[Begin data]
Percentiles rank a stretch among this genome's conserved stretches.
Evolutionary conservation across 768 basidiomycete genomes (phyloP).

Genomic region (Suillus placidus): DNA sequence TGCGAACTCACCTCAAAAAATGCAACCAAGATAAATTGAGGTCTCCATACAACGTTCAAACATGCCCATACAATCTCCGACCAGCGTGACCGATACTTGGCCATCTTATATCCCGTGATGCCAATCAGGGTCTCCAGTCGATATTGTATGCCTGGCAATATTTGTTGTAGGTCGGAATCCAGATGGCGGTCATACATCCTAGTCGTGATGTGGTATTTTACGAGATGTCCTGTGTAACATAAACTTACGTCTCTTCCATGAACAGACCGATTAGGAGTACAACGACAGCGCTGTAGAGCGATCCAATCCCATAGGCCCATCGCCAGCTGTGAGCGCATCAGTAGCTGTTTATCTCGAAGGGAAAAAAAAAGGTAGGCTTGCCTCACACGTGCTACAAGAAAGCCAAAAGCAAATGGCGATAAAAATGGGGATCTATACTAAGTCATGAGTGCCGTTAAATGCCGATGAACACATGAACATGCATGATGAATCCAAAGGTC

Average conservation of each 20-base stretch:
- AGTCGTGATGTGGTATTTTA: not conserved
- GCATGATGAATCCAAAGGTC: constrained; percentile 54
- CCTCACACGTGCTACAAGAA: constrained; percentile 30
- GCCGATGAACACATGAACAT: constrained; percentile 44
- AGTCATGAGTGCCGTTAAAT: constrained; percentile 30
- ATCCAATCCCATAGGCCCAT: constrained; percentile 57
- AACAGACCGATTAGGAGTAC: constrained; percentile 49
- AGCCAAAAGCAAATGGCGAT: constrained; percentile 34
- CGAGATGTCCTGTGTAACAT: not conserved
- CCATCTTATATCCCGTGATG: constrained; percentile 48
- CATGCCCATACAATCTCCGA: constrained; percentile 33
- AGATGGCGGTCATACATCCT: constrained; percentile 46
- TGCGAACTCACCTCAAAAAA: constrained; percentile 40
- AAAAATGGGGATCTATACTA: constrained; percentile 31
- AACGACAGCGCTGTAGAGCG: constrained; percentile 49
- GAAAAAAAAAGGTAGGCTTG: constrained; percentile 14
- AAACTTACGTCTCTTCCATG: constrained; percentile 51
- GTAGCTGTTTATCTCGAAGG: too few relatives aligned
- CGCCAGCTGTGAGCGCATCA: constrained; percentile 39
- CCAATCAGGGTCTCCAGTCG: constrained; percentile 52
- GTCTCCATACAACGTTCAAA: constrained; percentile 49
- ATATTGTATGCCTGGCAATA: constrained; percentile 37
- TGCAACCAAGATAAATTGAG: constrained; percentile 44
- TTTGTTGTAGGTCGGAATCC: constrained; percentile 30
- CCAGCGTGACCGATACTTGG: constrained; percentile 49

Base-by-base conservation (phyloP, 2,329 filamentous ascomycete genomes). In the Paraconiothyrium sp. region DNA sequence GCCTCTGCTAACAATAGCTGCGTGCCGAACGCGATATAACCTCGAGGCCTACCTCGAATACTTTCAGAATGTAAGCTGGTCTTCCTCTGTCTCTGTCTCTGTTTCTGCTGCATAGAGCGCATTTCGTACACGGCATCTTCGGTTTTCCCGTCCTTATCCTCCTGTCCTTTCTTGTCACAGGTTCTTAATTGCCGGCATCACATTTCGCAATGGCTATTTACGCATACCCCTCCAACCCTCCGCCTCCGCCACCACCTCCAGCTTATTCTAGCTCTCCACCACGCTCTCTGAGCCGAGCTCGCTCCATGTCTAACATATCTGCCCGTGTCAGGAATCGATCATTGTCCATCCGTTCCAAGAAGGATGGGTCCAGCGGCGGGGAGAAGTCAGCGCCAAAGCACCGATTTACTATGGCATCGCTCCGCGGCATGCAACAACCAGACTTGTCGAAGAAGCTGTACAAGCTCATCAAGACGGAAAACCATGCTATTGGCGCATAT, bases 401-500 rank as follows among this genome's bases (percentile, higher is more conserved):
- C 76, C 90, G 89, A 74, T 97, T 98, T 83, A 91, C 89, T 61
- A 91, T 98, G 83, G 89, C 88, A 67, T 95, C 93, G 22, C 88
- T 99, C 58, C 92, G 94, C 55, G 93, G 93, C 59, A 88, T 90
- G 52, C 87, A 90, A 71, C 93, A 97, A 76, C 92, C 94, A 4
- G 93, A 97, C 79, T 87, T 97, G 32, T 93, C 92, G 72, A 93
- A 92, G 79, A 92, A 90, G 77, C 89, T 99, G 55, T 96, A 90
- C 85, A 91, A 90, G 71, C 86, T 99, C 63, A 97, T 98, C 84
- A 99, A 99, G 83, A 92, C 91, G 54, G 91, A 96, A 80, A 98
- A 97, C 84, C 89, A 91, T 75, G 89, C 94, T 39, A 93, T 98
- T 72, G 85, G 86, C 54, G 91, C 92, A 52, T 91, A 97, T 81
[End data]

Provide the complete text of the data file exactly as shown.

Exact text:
Percentiles rank a stretch among this genome's conserved stretches.
Evolutionary conservation across 768 basidiomycete genomes (phyloP).

Genomic region (Suillus placidus): DNA sequence TGCGAACTCACCTCAAAAAATGCAACCAAGATAAATTGAGGTCTCCATACAACGTTCAAACATGCCCATACAATCTCCGACCAGCGTGACCGATACTTGGCCATCTTATATCCCGTGATGCCAATCAGGGTCTCCAGTCGATATTGTATGCCTGGCAATATTTGTTGTAGGTCGGAATCCAGATGGCGGTCATACATCCTAGTCGTGATGTGGTATTTTACGAGATGTCCTGTGTAACATAAACTTACGTCTCTTCCATGAACAGACCGATTAGGAGTACAACGACAGCGCTGTAGAGCGATCCAATCCCATAGGCCCATCGCCAGCTGTGAGCGCATCAGTAGCTGTTTATCTCGAAGGGAAAAAAAAAGGTAGGCTTGCCTCACACGTGCTACAAGAAAGCCAAAAGCAAATGGCGATAAAAATGGGGATCTATACTAAGTCATGAGTGCCGTTAAATGCCGATGAACACATGAACATGCATGATGAATCCAAAGGTC

Average conservation of each 20-base stretch:
- AGTCGTGATGTGGTATTTTA: not conserved
- GCATGATGAATCCAAAGGTC: constrained; percentile 54
- CCTCACACGTGCTACAAGAA: constrained; percentile 30
- GCCGATGAACACATGAACAT: constrained; percentile 44
- AGTCATGAGTGCCGTTAAAT: constrained; percentile 30
- ATCCAATCCCATAGGCCCAT: constrained; percentile 57
- AACAGACCGATTAGGAGTAC: constrained; percentile 49
- AGCCAAAAGCAAATGGCGAT: constrained; percentile 34
- CGAGATGTCCTGTGTAACAT: not conserved
- CCATCTTATATCCCGTGATG: constrained; percentile 48
- CATGCCCATACAATCTCCGA: constrained; percentile 33
- AGATGGCGGTCATACATCCT: constrained; percentile 46
- TGCGAACTCACCTCAAAAAA: constrained; percentile 40
- AAAAATGGGGATCTATACTA: constrained; percentile 31
- AACGACAGCGCTGTAGAGCG: constrained; percentile 49
- GAAAAAAAAAGGTAGGCTTG: constrained; percentile 14
- AAACTTACGTCTCTTCCATG: constrained; percentile 51
- GTAGCTGTTTATCTCGAAGG: too few relatives aligned
- CGCCAGCTGTGAGCGCATCA: constrained; percentile 39
- CCAATCAGGGTCTCCAGTCG: constrained; percentile 52
- GTCTCCATACAACGTTCAAA: constrained; percentile 49
- ATATTGTATGCCTGGCAATA: constrained; percentile 37
- TGCAACCAAGATAAATTGAG: constrained; percentile 44
- TTTGTTGTAGGTCGGAATCC: constrained; percentile 30
- CCAGCGTGACCGATACTTGG: constrained; percentile 49

Base-by-base conservation (phyloP, 2,329 filamentous ascomycete genomes). In the Paraconiothyrium sp. region DNA sequence GCCTCTGCTAACAATAGCTGCGTGCCGAACGCGATATAACCTCGAGGCCTACCTCGAATACTTTCAGAATGTAAGCTGGTCTTCCTCTGTCTCTGTCTCTGTTTCTGCTGCATAGAGCGCATTTCGTACACGGCATCTTCGGTTTTCCCGTCCTTATCCTCCTGTCCTTTCTTGTCACAGGTTCTTAATTGCCGGCATCACATTTCGCAATGGCTATTTACGCATACCCCTCCAACCCTCCGCCTCCGCCACCACCTCCAGCTTATTCTAGCTCTCCACCACGCTCTCTGAGCCGAGCTCGCTCCATGTCTAACATATCTGCCCGTGTCAGGAATCGATCATTGTCCATCCGTTCCAAGAAGGATGGGTCCAGCGGCGGGGAGAAGTCAGCGCCAAAGCACCGATTTACTATGGCATCGCTCCGCGGCATGCAACAACCAGACTTGTCGAAGAAGCTGTACAAGCTCATCAAGACGGAAAACCATGCTATTGGCGCATAT, bases 401-500 rank as follows among this genome's bases (percentile, higher is more conserved):
- C 76, C 90, G 89, A 74, T 97, T 98, T 83, A 91, C 89, T 61
- A 91, T 98, G 83, G 89, C 88, A 67, T 95, C 93, G 22, C 88
- T 99, C 58, C 92, G 94, C 55, G 93, G 93, C 59, A 88, T 90
- G 52, C 87, A 90, A 71, C 93, A 97, A 76, C 92, C 94, A 4
- G 93, A 97, C 79, T 87, T 97, G 32, T 93, C 92, G 72, A 93
- A 92, G 79, A 92, A 90, G 77, C 89, T 99, G 55, T 96, A 90
- C 85, A 91, A 90, G 71, C 86, T 99, C 63, A 97, T 98, C 84
- A 99, A 99, G 83, A 92, C 91, G 54, G 91, A 96, A 80, A 98
- A 97, C 84, C 89, A 91, T 75, G 89, C 94, T 39, A 93, T 98
- T 72, G 85, G 86, C 54, G 91, C 92, A 52, T 91, A 97, T 81